An answer to a follow up question on a conference call by Agriculture and Agri-Food Canada minister Marie-Claude Bibeau struck a nerve last week. Bibeau said that the carbon tax on fuel used for grain drying wasn’t a significant enough percentage of operating costs to qualify for an exemption to the “price of pollution.”
In her example, Bibeau said that the ministry’s analysis showed the cost per grain farm to be between $200 and $900 per farm — amounting to just 0.05 per cent to 0.42 per cent of operating costs.
In a follow up call with the minister’s office, a spokesperson says that the analysis done in-house sought to stay “as true as possible” to the numbers provided by producer groups, and that the ministry intended to work through the numbers directly with groups in the coming weeks. The minister’s office did say that they averaged the tax paid on grain drying across all grain farms, regardless of acreage base, crop mix, or region.
For farmers in Ontario and Quebec and parts of the Prairies, 2019 featured the “harvest from hell,” requiring a huge portion of the crop to be dried. Many fields were left unharvested until this spring, at a significant loss to yield and quality, put soil at risk to rutting and compaction, and delayed the 2020 planting season.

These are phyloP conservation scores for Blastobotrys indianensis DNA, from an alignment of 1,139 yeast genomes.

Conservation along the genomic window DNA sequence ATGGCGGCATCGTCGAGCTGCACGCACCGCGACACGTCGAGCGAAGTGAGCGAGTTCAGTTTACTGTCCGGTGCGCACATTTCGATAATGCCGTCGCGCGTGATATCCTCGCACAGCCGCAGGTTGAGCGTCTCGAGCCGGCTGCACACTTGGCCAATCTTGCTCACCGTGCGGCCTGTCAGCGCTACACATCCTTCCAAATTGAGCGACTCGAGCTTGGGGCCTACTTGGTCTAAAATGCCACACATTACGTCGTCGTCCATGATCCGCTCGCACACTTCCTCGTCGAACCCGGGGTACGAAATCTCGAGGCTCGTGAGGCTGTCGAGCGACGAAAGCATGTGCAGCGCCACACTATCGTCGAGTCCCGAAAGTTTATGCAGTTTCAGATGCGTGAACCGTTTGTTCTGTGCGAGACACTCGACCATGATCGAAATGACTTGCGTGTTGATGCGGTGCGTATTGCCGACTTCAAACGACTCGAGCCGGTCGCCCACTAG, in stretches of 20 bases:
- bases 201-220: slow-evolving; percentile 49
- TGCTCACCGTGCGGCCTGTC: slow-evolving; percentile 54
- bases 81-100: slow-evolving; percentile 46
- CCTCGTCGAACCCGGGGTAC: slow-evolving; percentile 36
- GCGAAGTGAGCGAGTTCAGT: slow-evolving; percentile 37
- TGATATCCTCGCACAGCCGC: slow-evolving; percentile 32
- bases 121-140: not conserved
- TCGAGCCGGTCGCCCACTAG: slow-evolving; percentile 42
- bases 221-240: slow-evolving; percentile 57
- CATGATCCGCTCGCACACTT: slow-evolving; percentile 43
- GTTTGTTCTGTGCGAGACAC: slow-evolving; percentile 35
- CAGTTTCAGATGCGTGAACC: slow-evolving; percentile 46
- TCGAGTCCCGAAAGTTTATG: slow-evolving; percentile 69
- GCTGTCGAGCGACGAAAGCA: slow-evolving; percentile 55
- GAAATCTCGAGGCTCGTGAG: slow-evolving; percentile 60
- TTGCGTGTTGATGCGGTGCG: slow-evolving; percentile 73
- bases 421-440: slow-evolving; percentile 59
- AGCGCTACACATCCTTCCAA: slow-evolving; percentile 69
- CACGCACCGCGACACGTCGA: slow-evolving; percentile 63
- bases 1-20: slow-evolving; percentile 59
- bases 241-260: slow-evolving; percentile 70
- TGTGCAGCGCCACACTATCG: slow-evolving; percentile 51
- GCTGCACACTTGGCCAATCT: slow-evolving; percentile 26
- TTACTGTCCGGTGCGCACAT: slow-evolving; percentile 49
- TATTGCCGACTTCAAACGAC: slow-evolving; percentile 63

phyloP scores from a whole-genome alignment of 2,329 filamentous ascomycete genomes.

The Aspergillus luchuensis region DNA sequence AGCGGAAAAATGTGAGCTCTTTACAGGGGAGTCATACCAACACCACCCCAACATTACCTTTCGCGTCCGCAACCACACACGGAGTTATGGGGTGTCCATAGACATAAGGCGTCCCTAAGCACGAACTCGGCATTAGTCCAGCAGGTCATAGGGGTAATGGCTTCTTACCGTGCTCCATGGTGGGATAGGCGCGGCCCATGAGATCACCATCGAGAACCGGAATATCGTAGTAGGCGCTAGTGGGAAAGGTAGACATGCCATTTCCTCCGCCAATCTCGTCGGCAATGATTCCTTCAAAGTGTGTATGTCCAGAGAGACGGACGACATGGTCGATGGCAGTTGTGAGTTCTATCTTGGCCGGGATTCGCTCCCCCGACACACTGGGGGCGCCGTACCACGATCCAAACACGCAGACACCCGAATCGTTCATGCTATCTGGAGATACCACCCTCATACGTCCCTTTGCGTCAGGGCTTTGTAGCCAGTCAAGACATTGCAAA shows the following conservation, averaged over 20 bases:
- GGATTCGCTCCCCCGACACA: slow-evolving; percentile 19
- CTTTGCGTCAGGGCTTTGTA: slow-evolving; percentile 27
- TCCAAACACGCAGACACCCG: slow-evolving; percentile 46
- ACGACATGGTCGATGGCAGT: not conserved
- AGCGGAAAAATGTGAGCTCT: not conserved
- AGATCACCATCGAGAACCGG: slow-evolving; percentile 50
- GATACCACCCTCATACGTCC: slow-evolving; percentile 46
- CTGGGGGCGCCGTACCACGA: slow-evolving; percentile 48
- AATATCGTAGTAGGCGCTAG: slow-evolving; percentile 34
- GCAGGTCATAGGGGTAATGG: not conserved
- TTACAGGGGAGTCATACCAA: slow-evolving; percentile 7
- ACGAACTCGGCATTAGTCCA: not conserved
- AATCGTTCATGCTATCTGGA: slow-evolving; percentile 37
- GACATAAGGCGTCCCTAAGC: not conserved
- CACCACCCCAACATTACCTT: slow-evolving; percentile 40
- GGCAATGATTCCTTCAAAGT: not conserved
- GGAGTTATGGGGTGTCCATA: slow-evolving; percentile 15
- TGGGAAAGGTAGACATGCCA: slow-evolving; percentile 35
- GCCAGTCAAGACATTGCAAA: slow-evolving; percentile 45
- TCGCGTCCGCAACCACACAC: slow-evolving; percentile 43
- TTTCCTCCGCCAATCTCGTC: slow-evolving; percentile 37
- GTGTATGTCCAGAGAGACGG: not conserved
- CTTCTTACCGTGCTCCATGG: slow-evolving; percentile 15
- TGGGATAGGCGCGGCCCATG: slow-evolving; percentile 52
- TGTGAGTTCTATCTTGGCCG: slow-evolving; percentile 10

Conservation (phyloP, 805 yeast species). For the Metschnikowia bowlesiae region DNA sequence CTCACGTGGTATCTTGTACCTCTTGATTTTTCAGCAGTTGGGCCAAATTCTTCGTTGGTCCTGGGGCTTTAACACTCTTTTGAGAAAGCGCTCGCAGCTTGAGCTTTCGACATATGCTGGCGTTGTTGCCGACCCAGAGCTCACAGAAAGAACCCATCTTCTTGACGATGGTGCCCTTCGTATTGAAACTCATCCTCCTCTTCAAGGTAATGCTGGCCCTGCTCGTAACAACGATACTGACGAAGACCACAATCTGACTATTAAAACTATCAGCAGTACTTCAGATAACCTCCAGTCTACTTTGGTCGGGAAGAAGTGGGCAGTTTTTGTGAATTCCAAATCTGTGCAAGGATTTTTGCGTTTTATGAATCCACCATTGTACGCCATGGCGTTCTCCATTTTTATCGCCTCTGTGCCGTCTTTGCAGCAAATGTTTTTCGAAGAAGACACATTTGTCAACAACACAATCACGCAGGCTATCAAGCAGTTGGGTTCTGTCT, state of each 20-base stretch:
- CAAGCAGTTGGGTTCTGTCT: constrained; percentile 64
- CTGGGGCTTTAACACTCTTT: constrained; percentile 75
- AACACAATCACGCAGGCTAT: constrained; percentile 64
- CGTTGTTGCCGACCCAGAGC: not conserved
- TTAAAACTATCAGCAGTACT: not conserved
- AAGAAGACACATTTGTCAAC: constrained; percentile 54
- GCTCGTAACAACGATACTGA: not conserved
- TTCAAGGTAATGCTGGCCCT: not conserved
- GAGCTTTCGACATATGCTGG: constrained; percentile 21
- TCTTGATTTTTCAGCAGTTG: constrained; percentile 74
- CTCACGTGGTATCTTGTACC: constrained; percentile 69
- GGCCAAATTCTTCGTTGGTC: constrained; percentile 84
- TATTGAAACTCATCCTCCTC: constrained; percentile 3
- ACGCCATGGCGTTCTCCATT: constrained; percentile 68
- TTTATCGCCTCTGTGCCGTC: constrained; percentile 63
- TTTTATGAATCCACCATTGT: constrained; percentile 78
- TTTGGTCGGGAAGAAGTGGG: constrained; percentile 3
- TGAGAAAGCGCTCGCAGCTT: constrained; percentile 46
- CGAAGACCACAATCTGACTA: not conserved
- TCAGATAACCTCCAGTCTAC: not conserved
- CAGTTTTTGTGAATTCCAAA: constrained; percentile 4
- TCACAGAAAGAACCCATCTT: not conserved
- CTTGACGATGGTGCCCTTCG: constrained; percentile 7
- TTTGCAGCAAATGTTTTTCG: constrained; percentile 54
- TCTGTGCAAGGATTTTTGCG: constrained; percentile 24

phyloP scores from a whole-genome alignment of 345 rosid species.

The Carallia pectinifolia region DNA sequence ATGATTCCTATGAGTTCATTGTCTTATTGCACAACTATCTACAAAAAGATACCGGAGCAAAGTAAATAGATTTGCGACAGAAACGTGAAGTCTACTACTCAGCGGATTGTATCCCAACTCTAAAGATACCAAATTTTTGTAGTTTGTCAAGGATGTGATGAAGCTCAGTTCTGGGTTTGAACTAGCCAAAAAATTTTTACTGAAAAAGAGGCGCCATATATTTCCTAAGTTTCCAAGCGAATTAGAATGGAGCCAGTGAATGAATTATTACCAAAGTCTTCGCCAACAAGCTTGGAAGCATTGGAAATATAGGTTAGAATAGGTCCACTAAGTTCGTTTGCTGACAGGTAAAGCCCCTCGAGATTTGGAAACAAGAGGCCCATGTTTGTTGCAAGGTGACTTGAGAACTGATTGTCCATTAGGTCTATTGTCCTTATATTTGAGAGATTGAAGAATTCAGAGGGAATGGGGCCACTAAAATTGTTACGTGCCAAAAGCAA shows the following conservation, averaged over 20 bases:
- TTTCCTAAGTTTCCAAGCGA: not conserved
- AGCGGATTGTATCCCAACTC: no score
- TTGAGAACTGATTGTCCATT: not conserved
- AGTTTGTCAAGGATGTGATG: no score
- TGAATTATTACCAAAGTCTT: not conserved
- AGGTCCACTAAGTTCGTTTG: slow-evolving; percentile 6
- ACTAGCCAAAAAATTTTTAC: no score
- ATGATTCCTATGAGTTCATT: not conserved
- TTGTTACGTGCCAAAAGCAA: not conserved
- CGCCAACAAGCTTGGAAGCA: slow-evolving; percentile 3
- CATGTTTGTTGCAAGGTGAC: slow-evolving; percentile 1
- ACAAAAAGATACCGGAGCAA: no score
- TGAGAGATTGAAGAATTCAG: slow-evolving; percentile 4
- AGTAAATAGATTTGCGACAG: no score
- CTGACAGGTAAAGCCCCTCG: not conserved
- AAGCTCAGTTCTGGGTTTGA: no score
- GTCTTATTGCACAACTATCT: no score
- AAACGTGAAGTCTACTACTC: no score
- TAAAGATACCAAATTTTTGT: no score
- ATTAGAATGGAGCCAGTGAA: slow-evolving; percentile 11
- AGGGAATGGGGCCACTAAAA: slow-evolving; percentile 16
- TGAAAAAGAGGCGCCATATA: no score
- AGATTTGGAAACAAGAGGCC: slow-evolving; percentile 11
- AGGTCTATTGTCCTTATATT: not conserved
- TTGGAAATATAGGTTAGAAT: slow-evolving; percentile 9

Grain Farmers of Ontario (GFO)—representing Ontario’s barley, corn, oat, soybean, and wheat farmers—says that the cost of the carbon tax is far higher than that, and that farmers dry grain to avoid spoilage and food waste.
“The numbers are indisputable. It is simple math. We have run the numbers and the cost averaged to $5.50 per acre on corn, which means that on a 1,000 acre farm the carbon tax bill would be more than $5,000,” said Markus Haerle, chair, GFO. “That is really just the tip of the iceberg. We estimate that the cost of the carbon tax is $14 per acre if you take into account transportation, inputs, and more.”
The Agricultural Producers Association of Saskatchewan (APAS) signalled a similar message early this year when submitting its numbers, saying that while the total carbon tax paid on grain drying may only be substantial for some in hard-hit, poor weather areas, the overall carbon tax burden is much higher and amounts to 8 per cent of total net income — hardly insignificant.
APAS’s costing review takes into consideration all major farm expenses not currently exempt from the carbon tax. These include grain drying, rail transportation, heating and electricity, and off-farm hauling of crops.
In less than two years, when the carbon tax increases to $50/tonne in 2022, Saskatchewan farmers can expect an approximate 12 per cent decrease in net income, APAS says.
“We dry grains to avoid spoiling food. You can’t make bread from spoiled grain. In Ontario grain drying is often a necessary part of producing high quality, healthy, viable grains,” GFO’s Haerle says. “Every farmer is unique, every farmer has a different rotation of crops on varying numbers of acres, but no farmer can afford an increasing tax on producing food.”